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More positive developments regarding Chase warehouse
by Chip Latcham
Nov 19, 2010 | 1049 views | 0 0 comments | 7 7 recommendations | email to a friend | print
Millions of dollars and hundreds of new residents will be the result.

The 75 citizens who attended Thursday’s Chamber of Commerce luncheon at the Beeville Country Club came away with a plethora of positive facts and figures that could be realized with the building of a new $1.8 million warehouse at Chase Field.

However, the most encouraging announcement was by Laura Fischer, Bee Development Authority board president. She told the audience that Joe Montez, BDA executive director, was in Austin and had been informed that the state had awarded $645,000 that day toward the project from the governor’s Military Preparedness Commission.

She thanked our new state Rep. José Aliseda, who was present at the Chamber meeting, for making calls and helping Beeville obtain the state grant.

Now the local investment to complete the project will amount to less than $1.2 million, she added. The state grant will only be awarded if the community can come up with the remainder of the funds needed.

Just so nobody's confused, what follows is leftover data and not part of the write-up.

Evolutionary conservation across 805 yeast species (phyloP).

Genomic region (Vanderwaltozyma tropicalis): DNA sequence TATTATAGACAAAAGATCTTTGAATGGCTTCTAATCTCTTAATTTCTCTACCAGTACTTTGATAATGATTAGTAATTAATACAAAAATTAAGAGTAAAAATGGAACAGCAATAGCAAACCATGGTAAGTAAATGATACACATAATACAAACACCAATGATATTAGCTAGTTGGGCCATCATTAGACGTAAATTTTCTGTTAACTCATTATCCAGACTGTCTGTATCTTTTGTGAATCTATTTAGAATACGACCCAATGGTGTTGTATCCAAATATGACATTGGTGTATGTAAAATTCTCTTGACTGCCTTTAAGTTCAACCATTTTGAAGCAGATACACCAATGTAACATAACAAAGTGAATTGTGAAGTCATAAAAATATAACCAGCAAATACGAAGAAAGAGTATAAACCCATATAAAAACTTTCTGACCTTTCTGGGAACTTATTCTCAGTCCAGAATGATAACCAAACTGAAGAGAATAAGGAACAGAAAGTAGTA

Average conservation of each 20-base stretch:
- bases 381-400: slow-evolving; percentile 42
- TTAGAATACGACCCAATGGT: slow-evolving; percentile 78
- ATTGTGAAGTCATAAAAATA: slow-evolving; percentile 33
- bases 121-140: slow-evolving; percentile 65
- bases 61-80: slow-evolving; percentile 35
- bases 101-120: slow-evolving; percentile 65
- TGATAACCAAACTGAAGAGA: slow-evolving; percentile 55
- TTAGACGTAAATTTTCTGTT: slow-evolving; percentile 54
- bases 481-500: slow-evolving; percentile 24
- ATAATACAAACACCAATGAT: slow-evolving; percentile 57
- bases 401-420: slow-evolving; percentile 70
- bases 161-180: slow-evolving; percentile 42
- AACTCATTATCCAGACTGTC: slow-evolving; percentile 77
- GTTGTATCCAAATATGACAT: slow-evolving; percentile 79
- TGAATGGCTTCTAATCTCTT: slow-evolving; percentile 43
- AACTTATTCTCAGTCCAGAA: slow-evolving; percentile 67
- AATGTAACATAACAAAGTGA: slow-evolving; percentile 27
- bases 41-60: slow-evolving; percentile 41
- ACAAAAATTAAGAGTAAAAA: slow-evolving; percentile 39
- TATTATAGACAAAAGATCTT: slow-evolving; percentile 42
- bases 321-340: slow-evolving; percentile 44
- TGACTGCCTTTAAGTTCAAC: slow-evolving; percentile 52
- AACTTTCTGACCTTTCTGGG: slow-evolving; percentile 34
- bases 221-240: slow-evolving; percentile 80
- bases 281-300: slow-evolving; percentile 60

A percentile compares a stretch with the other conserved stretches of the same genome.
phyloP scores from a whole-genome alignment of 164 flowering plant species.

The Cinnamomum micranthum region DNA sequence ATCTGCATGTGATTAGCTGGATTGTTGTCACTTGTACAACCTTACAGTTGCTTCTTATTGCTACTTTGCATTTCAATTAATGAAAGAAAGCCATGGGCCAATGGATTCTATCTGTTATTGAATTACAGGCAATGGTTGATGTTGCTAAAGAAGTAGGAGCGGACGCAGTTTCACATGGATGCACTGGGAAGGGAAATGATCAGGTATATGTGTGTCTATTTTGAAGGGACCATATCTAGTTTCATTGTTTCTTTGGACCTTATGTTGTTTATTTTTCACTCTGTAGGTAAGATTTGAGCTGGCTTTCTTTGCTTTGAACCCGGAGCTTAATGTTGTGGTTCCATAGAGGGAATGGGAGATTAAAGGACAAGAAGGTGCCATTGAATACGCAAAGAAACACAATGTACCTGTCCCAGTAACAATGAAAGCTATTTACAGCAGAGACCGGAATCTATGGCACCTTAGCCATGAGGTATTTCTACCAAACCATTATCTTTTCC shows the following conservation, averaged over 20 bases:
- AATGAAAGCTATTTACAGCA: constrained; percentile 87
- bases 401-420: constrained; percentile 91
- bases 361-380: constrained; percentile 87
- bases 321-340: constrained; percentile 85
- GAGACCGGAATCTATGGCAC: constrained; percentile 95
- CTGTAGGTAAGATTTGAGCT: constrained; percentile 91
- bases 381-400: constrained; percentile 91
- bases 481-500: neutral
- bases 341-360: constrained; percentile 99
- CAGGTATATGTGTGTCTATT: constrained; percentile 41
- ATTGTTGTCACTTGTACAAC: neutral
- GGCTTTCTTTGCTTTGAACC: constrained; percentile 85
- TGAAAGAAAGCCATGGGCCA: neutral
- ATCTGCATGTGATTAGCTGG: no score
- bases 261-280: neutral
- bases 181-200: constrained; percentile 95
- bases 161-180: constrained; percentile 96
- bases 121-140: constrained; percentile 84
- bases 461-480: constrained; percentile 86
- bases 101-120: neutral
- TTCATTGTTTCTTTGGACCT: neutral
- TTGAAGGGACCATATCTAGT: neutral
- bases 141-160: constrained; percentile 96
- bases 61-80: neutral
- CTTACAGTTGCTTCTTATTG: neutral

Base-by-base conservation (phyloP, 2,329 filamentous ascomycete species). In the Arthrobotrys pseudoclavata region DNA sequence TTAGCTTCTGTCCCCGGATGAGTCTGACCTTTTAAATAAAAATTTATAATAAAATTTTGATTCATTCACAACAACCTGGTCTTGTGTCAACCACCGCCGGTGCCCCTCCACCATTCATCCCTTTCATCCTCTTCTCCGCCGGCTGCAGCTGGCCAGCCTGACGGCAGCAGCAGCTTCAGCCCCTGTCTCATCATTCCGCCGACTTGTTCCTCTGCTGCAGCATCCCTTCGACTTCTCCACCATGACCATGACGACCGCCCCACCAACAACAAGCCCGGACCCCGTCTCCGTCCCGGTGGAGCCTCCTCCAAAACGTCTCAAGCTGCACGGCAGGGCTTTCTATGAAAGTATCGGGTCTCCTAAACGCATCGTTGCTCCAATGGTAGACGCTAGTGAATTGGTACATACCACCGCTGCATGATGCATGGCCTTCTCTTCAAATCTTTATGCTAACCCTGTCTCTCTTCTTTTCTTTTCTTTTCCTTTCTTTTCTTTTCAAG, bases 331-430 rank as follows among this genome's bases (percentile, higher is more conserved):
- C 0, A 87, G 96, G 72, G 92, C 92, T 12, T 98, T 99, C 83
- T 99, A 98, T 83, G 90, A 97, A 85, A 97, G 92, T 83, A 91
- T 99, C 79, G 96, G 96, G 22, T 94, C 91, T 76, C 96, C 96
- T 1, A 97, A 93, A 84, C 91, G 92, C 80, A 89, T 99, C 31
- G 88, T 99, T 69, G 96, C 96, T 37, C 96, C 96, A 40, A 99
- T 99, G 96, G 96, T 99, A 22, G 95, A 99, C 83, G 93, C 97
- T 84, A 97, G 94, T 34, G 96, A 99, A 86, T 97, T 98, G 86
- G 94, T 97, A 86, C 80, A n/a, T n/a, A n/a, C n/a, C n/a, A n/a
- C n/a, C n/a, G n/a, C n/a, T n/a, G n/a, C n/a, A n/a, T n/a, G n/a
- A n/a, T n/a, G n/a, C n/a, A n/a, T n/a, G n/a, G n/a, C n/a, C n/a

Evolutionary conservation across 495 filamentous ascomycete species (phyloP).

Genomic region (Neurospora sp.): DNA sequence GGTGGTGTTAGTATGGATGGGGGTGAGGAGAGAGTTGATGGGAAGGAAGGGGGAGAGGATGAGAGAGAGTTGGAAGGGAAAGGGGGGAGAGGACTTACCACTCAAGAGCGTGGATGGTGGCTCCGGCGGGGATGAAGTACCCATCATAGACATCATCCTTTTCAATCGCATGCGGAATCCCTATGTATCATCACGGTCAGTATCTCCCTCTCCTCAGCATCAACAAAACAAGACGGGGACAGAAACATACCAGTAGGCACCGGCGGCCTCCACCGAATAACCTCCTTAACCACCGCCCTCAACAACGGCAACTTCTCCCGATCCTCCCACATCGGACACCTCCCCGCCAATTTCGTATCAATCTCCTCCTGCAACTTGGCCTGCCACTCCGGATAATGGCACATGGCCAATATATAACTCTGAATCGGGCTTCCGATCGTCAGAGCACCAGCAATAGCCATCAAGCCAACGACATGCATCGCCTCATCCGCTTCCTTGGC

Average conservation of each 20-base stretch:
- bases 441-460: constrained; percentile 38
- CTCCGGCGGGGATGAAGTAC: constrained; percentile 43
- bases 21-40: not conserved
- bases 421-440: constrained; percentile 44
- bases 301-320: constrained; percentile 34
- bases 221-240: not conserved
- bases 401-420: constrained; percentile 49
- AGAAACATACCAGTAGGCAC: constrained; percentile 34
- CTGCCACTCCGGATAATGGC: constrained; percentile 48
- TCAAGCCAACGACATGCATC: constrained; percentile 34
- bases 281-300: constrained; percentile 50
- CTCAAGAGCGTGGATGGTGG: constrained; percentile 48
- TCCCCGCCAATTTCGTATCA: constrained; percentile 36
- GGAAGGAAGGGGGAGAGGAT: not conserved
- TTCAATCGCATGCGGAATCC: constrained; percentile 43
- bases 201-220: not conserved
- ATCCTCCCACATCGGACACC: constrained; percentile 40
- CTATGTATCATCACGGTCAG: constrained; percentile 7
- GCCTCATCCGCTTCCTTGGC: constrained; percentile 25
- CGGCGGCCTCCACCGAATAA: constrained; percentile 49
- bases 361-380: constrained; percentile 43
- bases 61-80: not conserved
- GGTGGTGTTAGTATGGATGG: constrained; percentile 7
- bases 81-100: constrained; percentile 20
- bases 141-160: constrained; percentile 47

Guest speaker Jerry Walker with Impact Data Services from Austin presented a Power Point program on the economic impact of building the new warehouse for Sikorsky Aerospace Maintenance and Kay and Associates at the former Navy base.

The economic consulting specialist determined that over the next 10 years the facility would result in 175 direct jobs and about 175 indirect jobs for some 350 total jobs.

He indicated there would be $125 million realized in direct and indirect salaries over 10 years, and 165 workers would move to the community. Some 579 new residents would come here, he said.

Walker believes that $2.9 million in new residential property will be added to the local tax rolls, and 206 new students to the public schools. This would mean $46 million in new taxable sales in the community, largely from workers’ spending.

He projected that there would be $3.2 million in additional revenues for the city in the form of sales and property taxes, utility revenues, hotel occupancy taxes and other taxes and fees. He added that there would be $2.5 million in additional costs, providing utilities and services to the new residents.

Overall, he noted $2.2 million in total net benefits, with the Beeville ISD being the biggest beneficiary, followed by the city, county, water supply district and college.

He determined the $1.8 million would be a good investment, provided the company hire as many workers as indicated. He projected a 12.6 percent average annual rate of return on the investment over each of the first 10 years if the community footed the entire $1.8 million, which “is a good rate of return.”

When informed of the state’s $645,000 reducing the local cost to roughly $1.15 million, Walker said that would raise the return on investment upward of 18 percent annually for an even better deal.

Fair-minded Bee Countians who are interested in seeing this community grow and prosper during the next decade would wholeheartedly agree.
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